Music, dirt, grubs, pick axe.

There is a clarinet player from France on my roof right now, with his pregnant wife from Germany, who plays violin. Just a little gloating to start the post off.

To tell the truth, I'm fairly exhausted. The clarinet is helping. The firecrackers? Not so much. There is some sort of Catholic feast tomorrow in our part of our Goan village, thus-- firecrackers. Any excuse will do around here, any excuse.

You know when you really want to write a post about the meditation center garden, but you want before and after pictures, and the before pictures are somewhere, on some drive or something, and you keep putting off looking for them, so you never post the photos of the garden?

(An aside- Just now Solo was requesting a snuggle, so I went to lie down beside him for a minute while he drifted off to sleep, and he smelled like watermelon because I let him eat watermelon after his shower tonight, and that's backwards.)

Today I bought a pick axe, which is not pictured here. I need to break up my soil after the heavy rains, and the rakes are not cutting it. (Literally, ha!) A pick axe is what is used in India, for pretty much every type of digging. It felt so intense, driving home with a pick axe on my scooter. A bit overboard, like I was going to dig the foundation of a house, or cut through a glacier, rather than plant some spinach and basil. (Secretly, I also felt very cool. I always do, when I'm buying weird stuff like that.)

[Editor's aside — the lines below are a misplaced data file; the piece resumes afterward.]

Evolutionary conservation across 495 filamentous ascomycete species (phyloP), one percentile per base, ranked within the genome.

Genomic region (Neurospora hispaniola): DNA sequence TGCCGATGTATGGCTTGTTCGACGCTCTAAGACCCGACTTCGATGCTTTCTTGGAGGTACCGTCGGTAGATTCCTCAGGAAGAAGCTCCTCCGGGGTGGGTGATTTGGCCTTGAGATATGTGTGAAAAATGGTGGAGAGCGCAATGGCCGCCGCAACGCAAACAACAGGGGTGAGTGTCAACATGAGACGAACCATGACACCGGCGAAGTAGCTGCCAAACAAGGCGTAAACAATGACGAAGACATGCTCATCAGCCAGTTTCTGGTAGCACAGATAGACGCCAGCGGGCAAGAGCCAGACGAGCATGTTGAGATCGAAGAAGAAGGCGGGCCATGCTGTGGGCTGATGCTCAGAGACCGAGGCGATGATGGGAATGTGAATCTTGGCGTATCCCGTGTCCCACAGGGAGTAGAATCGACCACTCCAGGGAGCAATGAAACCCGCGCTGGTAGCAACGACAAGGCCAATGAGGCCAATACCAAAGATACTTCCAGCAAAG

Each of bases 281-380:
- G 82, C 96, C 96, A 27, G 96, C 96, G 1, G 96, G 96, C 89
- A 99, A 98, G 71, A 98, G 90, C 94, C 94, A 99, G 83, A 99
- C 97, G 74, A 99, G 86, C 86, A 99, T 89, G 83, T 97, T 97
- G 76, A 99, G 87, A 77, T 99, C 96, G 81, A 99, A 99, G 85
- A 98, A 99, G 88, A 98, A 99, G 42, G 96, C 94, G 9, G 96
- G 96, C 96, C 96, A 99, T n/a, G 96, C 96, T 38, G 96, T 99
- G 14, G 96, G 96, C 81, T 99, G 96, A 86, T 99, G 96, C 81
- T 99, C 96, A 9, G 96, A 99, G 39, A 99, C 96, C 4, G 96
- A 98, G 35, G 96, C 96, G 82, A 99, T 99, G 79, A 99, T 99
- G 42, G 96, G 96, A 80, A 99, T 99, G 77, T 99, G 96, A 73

Today I also turned my compost pile. (My landlord accidentally threw out last year's compost pile, which would have been perfect by now. I didn't cry, you will be proud to know.) I had to use my hands to turn a lot of it, which was pretty gross, not least because of the million grubs inside it. I have since researched the heck out of grubs in compost, and found that they are not a big deal, although I should probably turn it more often because it might be a bit too wet. It smells great, though, like rich amazing compost and not like rotten food.

I was amazed by how hot it was inside that compost pile. Really, really hot! The bacteria are doing their jobs and dear Lord it is so hot here! You should see the sweat dripping off my face when I'm working in the garden, how I have to take my glasses off because they just fall off if I don't. We wait until four o'clock before we start working, but still. Still.

Solo, sans pants as usual, watches me spread the compost I bought, not the compost I made last year, because my landlord threw it out. Accidentally.

Why are before pictures so hard to find? And why is before so hard to remember? I have to force myself to it, on tired days like today. I say, remember, Rae, how you used to have to walk Solo through the coconut grove for hours? Because he was colicky? Remember all that? Take courage! Everything is so much easier now.

One thing is for sure. I may be happier digging around in this little garden than I have ever been here before.